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The House of Tiles

icon-location-red Popular Historical Place In Mexico

5.00/5 - (1 Votes)

Attractions Details

📌 Address

Av Francisco I. Madero 4, Centro Histórico de la Cdad. de México, Centro, Cuauhtémoc, 06500 Ciudad de México, CDMX, Mexico

Opening Hours

7:00 AM - 1:00 AM

💸 Entrance Fee

Varies

Find it on google maps

5.00/5 - (1 Votes)
expert
Silvia
Local tour guide
"One insider tip for visiting The House of Tiles in Mexico City is to arrive early in the morning to beat the crowds and fully appreciate the stunning mosaic work without too many distractions. Additionally, be sure to try the delicious Mexican cuisine at the on-site restaurant, Sanborns, which offers a unique dining experience within this historic building."

What is The House of Tiles?

The House of Tiles, or "Casa de los Azulejos" in Spanish, is a gem nestled in the heart of Mexico City. Picture this: a building swathed in the vivid reflections of blue and white Talavera tiles, each one telling the tale of Mexican craftsmanship. Now an iconic Sanborns restaurant, the building's colonial architecture mixed with the blue and white tile facade makes it stand out like a piece of art against the modern backdrop of the bustling city. Its inner courtyard, with a fountain at its center, and the murals inside, one of which was created by the renowned Mexican artist Orozco, are just as captivating as its legendary exterior.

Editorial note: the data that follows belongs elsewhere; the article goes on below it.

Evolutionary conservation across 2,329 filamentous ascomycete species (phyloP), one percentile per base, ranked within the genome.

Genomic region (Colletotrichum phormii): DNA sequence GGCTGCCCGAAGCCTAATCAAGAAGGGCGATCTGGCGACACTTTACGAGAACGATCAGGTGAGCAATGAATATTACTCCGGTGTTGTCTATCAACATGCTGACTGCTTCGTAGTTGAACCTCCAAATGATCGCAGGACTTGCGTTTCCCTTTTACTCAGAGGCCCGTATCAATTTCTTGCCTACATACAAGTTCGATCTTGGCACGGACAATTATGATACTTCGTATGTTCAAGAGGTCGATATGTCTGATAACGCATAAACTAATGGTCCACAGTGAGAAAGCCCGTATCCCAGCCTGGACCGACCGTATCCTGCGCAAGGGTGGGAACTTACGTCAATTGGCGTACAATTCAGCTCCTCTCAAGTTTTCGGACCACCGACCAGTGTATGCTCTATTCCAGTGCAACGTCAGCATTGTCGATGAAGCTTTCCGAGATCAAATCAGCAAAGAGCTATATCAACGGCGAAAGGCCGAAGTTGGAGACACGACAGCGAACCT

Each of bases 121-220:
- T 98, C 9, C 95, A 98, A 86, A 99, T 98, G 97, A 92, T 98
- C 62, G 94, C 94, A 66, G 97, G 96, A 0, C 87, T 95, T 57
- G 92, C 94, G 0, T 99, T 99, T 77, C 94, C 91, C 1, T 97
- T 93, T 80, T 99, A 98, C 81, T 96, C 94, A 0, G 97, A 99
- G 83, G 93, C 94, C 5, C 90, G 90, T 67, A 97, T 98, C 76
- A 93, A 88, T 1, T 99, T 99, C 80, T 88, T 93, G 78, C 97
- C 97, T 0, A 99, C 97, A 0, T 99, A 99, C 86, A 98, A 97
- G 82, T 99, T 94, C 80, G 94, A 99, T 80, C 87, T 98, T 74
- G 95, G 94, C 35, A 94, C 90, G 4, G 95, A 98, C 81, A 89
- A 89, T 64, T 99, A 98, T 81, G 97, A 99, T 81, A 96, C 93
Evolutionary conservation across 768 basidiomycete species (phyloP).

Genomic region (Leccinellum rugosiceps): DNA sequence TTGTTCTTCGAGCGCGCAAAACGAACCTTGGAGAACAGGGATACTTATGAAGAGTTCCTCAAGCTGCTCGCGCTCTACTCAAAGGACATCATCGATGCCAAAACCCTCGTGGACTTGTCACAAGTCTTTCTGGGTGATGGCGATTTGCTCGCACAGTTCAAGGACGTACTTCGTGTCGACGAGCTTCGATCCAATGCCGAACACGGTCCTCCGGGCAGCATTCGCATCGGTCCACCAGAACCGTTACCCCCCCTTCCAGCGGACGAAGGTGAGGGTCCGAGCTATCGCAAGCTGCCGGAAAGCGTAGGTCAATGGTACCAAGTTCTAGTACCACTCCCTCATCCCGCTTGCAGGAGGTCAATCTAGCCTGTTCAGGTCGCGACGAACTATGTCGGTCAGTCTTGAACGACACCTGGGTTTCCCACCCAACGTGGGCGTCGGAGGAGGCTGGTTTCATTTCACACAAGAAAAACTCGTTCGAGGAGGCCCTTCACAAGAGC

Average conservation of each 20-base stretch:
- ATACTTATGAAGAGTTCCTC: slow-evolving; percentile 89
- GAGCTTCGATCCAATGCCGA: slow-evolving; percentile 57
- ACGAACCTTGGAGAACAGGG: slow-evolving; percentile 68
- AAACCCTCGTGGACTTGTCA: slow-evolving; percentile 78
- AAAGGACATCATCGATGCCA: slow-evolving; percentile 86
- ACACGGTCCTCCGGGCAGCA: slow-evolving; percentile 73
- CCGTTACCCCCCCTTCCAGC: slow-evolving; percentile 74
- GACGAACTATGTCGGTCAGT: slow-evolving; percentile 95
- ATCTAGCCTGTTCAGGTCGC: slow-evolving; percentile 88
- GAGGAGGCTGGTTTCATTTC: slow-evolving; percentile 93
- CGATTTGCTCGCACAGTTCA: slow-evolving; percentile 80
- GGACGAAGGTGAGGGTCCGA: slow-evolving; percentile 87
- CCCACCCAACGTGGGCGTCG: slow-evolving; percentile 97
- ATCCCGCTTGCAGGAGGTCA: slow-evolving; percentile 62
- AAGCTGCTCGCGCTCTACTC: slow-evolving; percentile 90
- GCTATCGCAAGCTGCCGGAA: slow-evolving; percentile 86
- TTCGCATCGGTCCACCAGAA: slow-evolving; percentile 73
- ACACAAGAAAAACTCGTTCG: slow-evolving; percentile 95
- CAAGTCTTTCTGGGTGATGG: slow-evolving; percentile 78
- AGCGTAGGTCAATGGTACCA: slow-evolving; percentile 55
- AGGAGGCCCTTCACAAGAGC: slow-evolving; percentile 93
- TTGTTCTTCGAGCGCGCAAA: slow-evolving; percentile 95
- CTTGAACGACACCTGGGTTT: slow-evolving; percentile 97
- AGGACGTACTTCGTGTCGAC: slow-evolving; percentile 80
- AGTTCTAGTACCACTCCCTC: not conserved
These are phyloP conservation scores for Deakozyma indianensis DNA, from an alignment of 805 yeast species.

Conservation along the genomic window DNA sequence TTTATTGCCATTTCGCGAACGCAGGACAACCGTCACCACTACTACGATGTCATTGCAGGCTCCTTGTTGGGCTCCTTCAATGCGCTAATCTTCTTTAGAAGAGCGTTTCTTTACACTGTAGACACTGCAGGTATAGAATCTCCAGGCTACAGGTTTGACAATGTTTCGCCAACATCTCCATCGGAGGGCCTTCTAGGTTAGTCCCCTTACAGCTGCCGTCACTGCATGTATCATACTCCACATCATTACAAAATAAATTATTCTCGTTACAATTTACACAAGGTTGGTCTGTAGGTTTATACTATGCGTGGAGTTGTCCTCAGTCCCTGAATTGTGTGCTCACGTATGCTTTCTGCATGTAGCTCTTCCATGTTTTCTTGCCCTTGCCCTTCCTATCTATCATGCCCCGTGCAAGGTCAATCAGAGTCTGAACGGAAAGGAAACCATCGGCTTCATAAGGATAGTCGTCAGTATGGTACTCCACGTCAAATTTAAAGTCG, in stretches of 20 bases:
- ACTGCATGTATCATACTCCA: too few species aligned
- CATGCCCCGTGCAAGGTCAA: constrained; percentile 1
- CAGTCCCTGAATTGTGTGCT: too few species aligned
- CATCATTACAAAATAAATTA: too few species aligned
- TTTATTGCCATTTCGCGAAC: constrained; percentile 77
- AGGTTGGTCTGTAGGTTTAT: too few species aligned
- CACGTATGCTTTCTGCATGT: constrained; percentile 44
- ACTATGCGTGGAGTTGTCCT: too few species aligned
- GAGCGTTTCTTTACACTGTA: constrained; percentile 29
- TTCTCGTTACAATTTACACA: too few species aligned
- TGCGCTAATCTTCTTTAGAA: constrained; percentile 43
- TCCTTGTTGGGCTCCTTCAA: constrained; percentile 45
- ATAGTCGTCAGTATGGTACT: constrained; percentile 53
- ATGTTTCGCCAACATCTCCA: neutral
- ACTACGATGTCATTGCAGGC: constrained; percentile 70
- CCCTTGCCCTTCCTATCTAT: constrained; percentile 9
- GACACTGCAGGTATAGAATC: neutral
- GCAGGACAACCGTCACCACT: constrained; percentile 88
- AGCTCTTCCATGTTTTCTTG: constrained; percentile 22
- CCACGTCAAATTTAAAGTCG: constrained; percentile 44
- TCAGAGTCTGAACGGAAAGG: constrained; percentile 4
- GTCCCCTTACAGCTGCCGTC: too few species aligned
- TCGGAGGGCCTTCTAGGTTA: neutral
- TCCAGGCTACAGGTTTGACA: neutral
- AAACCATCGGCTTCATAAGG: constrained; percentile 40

History of The House of Tiles

Casa de los Azulejos, which dates back to the end of the 16th century, carries stories etched in time. Originally, it was the palace of the Counts del Valle de Orizaba, a prominent family during the colonial period. Around 1737, the countess had it covered with the talavera tiles from Puebla—a statement of wealth and also a practical choice to protect the facade from moisture. But legends are never simple; there's one that whispers through the tiles – a tale of the countess's defiant son who was chastised for his bohemian lifestyle and, in rebellion, swore to build a palace in a place where it would be ludicrous or impossible. The tiles, therefore, are said to represent his haughtiness, his promise fulfilled in the form of this grand structure.